Salvia G.(a), Cooper T. (a), Fisher T. (b), Harmer L.(a) and Barr C.(a)
a) School of Architecture, Design and the Built Environment, Nottingham Trent University, Nottingham, UK
b) School of Art and Design, Nottingham Trent University, Nottingham, UK

Keywords: brokenness; vacuum cleaners; maintenance; repair.

Abstract: This paper addresses the discrepancy between the expected and actual lifetimes of vacuum cleaners considering perceived ‘brokenness’ as a driver for replacement. Among electrical products, vacuum cleaners have a high rate of domestic ownership in the UK. They also embody large quantities of greenhouse gases which could be reduced by increasing their longevity and resource efficiency (Schreiber et al., 2012). A focus on energy efficiency has only shown limited or even negative results, therefore to meet recent European Union regulations on durability requirements a focus on product longevity is needed. Around one half of new vacuum cleaner purchasers replace one less than 5 years old, below the expected lifespan, with perceived breakage, poor performance and unreliability as the major reasons for replacement. Their relative simplicity could allow vacuum cleaners to last for significantly longer. The nature of the common causes of failure is known, including stretched cords or blockages, and WRAP has developed guidelines for product improvements. However, many working or repairable machines are disposed of because they are perceived to be ‘irremediably’ broken.

This paper explores the drivers of perceived brokenness through empirical work that suggested a loss of suction influences replacement decisions. Suction is closely connected to the machine’s condition. Regular, minor maintenance preserves suction power for longer but users appear to neglect it, even finding it irritating (Electrolux 2013). Users’ lack of interest in maintenance is a major barrier to prolonging the machines’ lifespans, and aligns with their view of vacuum cleaners as ‘mechanical servants’ offering easy, effortless cleaning (Jackson 1992). However, when a tool breaks down or loses efficiency it suddenly demands attention. The paper addresses possible (and concurrent) factors determining ‘brokenness’ and the mental calculation of the effort required to rectify it, such as perceived difficulty and the cost of replacement or repair. Using Latour’s concept of delegation, it proposes a biological analogy for the relationship between user and machine to establish that brokenness is not necessarily an intrinsic condition but, rather, a perception of the machine demanding unwanted effort of the user.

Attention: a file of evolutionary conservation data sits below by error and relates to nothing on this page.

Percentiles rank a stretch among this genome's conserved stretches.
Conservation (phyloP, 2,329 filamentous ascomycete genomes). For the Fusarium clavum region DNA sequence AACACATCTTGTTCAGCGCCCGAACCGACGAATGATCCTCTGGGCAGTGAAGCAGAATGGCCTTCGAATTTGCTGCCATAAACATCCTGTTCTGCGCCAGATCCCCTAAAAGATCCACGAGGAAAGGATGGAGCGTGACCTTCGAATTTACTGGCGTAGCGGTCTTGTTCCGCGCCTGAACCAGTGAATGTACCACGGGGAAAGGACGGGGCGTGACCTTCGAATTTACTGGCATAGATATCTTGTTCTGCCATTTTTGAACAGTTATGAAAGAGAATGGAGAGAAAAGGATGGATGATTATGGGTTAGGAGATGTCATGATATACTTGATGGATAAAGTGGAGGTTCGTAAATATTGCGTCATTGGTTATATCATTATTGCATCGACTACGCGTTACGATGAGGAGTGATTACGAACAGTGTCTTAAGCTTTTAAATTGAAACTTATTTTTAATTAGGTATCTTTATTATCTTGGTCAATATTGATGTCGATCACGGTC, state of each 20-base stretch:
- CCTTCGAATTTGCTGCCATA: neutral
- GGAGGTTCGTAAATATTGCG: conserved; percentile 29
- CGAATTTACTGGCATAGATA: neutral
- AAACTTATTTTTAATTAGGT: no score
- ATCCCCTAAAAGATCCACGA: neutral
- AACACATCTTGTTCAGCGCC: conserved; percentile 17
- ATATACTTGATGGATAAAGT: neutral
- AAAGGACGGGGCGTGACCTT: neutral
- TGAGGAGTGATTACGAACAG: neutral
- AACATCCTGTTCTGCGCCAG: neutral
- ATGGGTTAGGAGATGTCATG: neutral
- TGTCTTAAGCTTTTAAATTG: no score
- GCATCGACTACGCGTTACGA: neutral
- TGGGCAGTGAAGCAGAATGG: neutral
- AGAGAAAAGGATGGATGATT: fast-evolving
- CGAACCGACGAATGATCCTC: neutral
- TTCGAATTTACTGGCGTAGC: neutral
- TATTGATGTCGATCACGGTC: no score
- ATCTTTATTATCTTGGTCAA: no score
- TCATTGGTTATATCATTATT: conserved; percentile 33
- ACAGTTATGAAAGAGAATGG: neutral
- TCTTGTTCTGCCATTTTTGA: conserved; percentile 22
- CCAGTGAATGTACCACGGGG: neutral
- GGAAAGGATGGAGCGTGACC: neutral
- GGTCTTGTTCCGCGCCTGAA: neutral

Every year around two million tonnes of electric and electronic equipment (EEE) are discarded by householders and companies in the UK. Vacuum cleaners account for the second largest embodied greenhouse gas emissions of electrical products after televisions, largely due to high sales volumes (Product Sustainability Forum, 2012) and widespread ownership: 87% of the UK population own at least one (MINTEL, 2010).

Two potential areas for reducing the environmental impact of EEE have been set: increased product longevity and resource efficiency (Schreiber et al., 2012). A past focus on resource – and especially energy – efficiency has shown limited or even negative results, the latter due to the rebound effect (e.g. Hertwich, 2005). Arguably the focus on product longevity may generate a more positive impact.

The longevity of vacuum cleaners also deserves further investigation on the basis of the gap between their actual lifespan and the one expected by users. In the three years prior to November 2012, 44% of UK households bought a vacuum cleaner, the second most frequently bought domestic appliance (MINTEL 2013b). According to WRAP (2013), half of vacuum cleaners purchased in 2012 were bought to replace an existing product under 5 years old. However, vacuum cleaners are expected to last for longer, from 5 to 11 years (WRAP, 2013; Brook Lyndhurst, 2011; Which? 2014). Some potential to work with consumers to extend the lifetimes of such ‘workhorse products’ has been envisaged, with opportunities for several interventions (Brook Lyndhurst 2011).1